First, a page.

How to Create a Media Room Checklist

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Sometimes having a media room or newsroom on your website is the determining factor that lands you that interview or feature story. It’s your job to create attractive, informative, and useful materials that media can easily find on your website when they decide to do a story or segment with you.

This means removing all obstacles to their finding what they need.

Here are a few tips on how to do that:

  • Clearly label the area “Media Room” or “Newsroom” so that media will understand right away that you’ve created a place just to fill their needs.
  • Include a link to your Newsroom in your main navigation bar. This not only makes it easy to find, it also indicates that you realize media people are pressed for time, and it communicates that you’re savvy.
  • Put this link at either the beginning or end of that list of navigation buttons, where media people can easily see it when they’re scanning for it.
  • To make it really pop, include a graphic indicating that it’s a link to your Newsroom for those who are more visually oriented (Hint: most media people are).

Once you’ve created your newsroom or media room, what goes in there?

Your press kit pieces, including:

Contact info:  It’s important that you’re easily accessible to the media, particularly when you’re doing outreach for coverage. Make sure the contact information you provide includes the best way to reach you. Have a phone number and email address in your Media Room (and on every email you sent out.).

News releases, Interview Questions, Interview Topics, other “Goodies” such as quizzes or other elements:  All of these items can help your story.

Company history:  What’s your story? Company profiles are basically like an “about us” page. You’ll want to include important facts about your company history, your mission statement, corporate philosophy, and any other relevant company information you can think of. You can organize it as a “fast facts” style page if you want, where key facts are laid out in a bulleted list.

Case studies:  Case studies boost your credibility by showing how your products or services have benefited customers. Make sure your case studies are factually accurate, and feel free to include images if it helps to tell the story. Keep your content interesting and easy to read.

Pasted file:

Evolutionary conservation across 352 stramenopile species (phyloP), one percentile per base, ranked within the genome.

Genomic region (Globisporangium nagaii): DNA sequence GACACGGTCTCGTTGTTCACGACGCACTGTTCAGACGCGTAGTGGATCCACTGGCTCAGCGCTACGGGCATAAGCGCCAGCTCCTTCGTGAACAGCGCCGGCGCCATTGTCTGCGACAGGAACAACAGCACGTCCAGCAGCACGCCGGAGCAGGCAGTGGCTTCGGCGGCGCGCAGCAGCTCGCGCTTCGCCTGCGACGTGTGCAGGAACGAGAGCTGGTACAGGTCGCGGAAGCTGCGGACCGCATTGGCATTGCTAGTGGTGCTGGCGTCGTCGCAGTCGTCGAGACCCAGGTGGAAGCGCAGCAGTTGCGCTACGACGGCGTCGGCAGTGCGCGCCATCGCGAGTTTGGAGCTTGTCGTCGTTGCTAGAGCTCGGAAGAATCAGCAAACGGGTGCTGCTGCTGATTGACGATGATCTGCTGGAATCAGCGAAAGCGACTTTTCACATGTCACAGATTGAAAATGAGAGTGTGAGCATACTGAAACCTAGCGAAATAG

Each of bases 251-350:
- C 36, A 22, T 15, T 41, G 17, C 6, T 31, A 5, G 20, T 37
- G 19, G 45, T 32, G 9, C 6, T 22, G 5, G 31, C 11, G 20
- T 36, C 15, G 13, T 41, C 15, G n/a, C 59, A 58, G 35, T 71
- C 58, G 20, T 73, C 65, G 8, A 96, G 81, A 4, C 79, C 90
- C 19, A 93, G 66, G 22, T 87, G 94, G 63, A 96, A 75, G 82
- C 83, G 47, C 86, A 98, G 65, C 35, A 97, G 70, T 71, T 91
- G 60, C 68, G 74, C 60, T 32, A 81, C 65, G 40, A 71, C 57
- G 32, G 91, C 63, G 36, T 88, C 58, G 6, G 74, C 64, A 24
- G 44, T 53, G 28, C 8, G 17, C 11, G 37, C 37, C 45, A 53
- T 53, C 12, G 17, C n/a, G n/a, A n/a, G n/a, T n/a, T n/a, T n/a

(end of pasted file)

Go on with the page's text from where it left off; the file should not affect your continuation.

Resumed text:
Photos:  Both high resolution and low resolution are needed. You need at least one headshot, and a photo of your book or business. Other photos are good if they help to tell your story, e.g., an artist has photos of his or her artwork, a weight loss success story can have “before” and “after” photos that can be very compelling.

Graphics:  If you’re going to offer graphics, be sure they are high quality graphics.

Bios:  I recommend having two versions: One is a longer bio that fully establishes your credibility and why you are a great resource for media. The other is a shorter one that can be used in a variety of ways, including as an introduction on a talk show or podcast. Make it short and to the point. Two to three sentences is enough.

Media Coverage: Links to other earned media coverage – Have you or your company been featured in a magazine, newspaper, or large online media outlet? Did you do a media interview on TV or on a podcast? Having links to your media coverage boosts your credibility and gives reporters more information to work with (as well as your customers or potential customers.). It also shows that you don’t have three eyes, that you carry yourself well, you’re compelling, and you are able to communicate your message clearly and congruently. It also shows media that others have found you valuable to interview, which makes it easier for them to do the same.

Videos: These can be interviews you’ve done with earned media or mock interviews that you’ve set up, or clips from speaking engagements or even book trailers.

Audio files: Any audio interviews you’ve done, or that you’ve created yourself that speak to your message.

Endorsements and testimonials: Endorsements and testimonials are social proof that others accept and recommend your work.

Awards and other recognition: Who doesn’t like to receive awards and recognition? Media and potential clients like to see this too.

Searchable archives: If you have a lot of content on your site or blog, consider an online searchable newsroom. Journalists and reporters and other media will thank you. And you will thank yourself the next time you want to see what you wrote about a certain topic.

Help/ FAQ:  Answering your “most asked questions” about your business in your online newsroom or media room can save everyone a lot of time. It also helps media to have a better understanding of you and your business before they talk to you.

Do you have to have all of these items? Not necessarily, but aim high and see if you can do it. Besides, once they’re created, you don’t have to scramble to produce something at the last minute when it’s requested. I’m very much in favor of getting things in place and making life easier on yourself.

To your success!


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